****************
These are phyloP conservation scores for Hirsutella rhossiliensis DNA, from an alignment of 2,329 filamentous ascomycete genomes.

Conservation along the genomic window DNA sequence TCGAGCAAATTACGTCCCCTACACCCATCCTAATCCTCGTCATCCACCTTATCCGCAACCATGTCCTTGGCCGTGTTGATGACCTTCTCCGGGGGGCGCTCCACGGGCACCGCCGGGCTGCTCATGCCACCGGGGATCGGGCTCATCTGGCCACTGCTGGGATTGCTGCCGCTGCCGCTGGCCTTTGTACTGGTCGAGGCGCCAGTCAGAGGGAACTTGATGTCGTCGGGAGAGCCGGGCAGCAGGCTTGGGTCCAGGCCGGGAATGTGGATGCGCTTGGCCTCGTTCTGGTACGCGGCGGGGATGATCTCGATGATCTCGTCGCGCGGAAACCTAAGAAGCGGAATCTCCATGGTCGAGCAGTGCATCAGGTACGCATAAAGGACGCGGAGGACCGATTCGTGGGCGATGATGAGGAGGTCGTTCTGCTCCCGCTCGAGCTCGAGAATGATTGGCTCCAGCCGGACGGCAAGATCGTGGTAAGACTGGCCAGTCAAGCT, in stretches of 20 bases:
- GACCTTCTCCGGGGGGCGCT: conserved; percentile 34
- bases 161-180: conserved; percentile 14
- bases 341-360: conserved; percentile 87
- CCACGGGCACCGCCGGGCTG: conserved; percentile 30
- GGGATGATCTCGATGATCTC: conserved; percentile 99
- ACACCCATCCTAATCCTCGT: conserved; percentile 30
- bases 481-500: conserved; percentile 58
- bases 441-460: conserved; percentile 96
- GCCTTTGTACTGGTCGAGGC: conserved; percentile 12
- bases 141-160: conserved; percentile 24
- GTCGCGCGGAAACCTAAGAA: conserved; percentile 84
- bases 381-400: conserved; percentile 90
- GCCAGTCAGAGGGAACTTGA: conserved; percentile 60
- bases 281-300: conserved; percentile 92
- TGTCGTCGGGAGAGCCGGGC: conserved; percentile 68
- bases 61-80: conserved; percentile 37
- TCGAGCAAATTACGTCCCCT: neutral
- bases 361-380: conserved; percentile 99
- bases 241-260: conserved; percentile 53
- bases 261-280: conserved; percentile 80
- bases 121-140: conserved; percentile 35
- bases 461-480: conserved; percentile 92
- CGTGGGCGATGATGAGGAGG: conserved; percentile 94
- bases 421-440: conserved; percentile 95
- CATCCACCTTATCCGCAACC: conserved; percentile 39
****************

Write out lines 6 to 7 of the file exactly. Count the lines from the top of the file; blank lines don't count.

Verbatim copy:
- CCACGGGCACCGCCGGGCTG: conserved; percentile 30
- GGGATGATCTCGATGATCTC: conserved; percentile 99